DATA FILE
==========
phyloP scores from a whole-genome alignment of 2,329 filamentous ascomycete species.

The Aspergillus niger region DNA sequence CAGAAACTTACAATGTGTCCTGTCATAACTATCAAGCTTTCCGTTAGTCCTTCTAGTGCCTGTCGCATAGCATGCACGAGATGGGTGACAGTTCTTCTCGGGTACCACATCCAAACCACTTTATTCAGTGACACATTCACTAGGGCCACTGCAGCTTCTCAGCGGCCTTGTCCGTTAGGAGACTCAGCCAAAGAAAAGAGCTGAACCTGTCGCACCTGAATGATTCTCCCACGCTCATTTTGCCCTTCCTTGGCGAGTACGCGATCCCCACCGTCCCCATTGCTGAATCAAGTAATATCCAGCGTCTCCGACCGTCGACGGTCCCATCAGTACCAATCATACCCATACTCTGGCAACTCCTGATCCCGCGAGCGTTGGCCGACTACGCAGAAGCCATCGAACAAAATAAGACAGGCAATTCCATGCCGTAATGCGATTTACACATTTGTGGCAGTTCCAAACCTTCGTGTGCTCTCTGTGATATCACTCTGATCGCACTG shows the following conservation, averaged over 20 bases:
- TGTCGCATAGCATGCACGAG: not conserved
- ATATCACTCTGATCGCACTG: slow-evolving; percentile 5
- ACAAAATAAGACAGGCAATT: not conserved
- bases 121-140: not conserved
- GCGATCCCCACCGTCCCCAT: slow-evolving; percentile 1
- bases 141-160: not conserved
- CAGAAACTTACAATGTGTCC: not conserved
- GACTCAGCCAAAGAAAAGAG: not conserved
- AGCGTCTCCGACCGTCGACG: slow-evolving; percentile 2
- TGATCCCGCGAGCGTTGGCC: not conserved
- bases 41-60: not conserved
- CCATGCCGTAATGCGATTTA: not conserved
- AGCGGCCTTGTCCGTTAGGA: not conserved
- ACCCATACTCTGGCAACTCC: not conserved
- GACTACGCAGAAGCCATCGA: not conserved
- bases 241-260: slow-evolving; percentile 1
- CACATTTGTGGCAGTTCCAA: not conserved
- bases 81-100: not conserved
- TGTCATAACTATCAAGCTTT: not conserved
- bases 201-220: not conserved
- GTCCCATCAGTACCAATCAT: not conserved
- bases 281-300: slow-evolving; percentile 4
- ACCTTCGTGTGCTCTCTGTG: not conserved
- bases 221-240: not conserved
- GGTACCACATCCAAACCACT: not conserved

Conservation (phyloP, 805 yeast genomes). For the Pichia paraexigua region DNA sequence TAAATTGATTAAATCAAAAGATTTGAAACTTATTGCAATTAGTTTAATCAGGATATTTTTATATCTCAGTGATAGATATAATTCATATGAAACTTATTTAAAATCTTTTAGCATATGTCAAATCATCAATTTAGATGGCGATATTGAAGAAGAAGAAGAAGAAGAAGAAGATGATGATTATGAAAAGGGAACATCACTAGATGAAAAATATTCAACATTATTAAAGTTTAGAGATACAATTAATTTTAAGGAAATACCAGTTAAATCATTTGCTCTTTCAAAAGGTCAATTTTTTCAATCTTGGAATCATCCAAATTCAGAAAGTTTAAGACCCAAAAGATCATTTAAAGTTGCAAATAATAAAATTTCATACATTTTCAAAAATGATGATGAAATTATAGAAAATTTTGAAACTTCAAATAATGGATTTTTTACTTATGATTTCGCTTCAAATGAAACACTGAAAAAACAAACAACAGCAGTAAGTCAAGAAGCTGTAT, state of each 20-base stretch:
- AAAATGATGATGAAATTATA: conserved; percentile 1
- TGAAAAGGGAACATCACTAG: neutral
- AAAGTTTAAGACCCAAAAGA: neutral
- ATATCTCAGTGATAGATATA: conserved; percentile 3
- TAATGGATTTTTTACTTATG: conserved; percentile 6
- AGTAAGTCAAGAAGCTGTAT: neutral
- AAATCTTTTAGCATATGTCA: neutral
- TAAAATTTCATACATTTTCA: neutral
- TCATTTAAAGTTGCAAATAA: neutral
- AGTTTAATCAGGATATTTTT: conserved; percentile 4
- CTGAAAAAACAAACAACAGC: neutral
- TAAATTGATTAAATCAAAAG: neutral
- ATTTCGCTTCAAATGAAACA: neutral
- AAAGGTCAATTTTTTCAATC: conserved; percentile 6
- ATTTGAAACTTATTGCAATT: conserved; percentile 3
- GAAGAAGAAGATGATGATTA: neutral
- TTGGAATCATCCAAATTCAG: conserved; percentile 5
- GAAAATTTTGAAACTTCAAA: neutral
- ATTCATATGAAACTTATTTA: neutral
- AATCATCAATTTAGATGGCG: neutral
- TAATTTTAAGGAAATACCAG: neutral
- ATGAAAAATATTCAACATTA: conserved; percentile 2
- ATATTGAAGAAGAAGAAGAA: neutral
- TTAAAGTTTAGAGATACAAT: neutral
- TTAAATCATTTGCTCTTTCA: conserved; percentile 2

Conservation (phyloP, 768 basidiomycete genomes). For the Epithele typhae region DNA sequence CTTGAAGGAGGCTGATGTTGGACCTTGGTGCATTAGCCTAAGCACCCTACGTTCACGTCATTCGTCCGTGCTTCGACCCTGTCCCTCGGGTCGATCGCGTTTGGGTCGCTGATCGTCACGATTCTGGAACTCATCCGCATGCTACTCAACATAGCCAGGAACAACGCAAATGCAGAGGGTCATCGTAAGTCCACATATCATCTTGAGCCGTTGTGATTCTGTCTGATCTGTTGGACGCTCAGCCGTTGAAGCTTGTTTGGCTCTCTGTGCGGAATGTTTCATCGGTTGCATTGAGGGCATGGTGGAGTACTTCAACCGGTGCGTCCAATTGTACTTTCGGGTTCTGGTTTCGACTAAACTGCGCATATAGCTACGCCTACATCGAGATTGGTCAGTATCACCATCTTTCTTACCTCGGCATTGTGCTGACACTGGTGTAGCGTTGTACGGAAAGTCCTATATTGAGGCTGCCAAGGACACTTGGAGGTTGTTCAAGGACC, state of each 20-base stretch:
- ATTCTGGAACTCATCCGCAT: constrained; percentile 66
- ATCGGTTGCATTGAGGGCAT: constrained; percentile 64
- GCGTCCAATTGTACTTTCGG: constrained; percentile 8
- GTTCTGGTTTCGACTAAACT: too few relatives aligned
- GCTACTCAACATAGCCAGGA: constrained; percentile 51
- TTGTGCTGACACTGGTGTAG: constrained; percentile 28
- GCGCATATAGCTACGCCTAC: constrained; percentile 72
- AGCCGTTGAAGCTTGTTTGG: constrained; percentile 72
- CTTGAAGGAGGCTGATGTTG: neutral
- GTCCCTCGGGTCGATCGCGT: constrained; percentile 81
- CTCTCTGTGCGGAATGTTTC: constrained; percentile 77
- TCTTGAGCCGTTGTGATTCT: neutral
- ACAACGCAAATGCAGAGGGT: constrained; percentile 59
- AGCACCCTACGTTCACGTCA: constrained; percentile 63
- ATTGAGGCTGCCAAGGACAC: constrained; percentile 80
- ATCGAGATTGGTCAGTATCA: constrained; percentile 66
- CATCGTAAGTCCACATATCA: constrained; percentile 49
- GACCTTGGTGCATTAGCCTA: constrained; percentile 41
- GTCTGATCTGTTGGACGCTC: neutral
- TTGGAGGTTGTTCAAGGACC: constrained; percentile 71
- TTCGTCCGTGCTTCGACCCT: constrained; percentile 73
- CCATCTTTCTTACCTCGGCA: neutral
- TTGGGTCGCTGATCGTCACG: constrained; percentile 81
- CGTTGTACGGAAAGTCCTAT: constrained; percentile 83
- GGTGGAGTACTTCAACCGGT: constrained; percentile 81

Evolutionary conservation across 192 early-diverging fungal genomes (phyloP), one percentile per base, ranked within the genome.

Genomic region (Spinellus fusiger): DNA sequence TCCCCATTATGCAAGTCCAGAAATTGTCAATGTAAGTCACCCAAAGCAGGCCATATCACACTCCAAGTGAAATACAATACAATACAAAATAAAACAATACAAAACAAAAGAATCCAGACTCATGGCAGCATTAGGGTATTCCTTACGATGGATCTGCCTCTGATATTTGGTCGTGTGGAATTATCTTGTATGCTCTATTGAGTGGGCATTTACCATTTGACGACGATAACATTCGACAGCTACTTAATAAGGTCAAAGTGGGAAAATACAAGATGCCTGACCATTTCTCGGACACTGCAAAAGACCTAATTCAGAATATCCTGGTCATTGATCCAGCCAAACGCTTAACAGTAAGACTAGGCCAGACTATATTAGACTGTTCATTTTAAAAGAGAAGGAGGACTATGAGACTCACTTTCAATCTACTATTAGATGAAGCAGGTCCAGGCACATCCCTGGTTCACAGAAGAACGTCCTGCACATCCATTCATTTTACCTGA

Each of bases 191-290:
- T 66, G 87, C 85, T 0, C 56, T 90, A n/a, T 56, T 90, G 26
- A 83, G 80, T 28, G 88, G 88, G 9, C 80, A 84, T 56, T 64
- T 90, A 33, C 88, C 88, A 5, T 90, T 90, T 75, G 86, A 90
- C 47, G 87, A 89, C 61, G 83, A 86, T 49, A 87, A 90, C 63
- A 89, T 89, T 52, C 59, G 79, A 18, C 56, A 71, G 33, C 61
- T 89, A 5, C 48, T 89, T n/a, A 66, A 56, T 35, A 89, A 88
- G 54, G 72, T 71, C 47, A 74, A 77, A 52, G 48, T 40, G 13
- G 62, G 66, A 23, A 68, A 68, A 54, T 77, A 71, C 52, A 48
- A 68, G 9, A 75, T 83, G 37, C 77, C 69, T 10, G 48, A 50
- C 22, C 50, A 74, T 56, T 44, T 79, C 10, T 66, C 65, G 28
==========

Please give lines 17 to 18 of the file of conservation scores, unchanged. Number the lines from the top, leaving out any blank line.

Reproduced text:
- GACTACGCAGAAGCCATCGA: not conserved
- bases 241-260: slow-evolving; percentile 1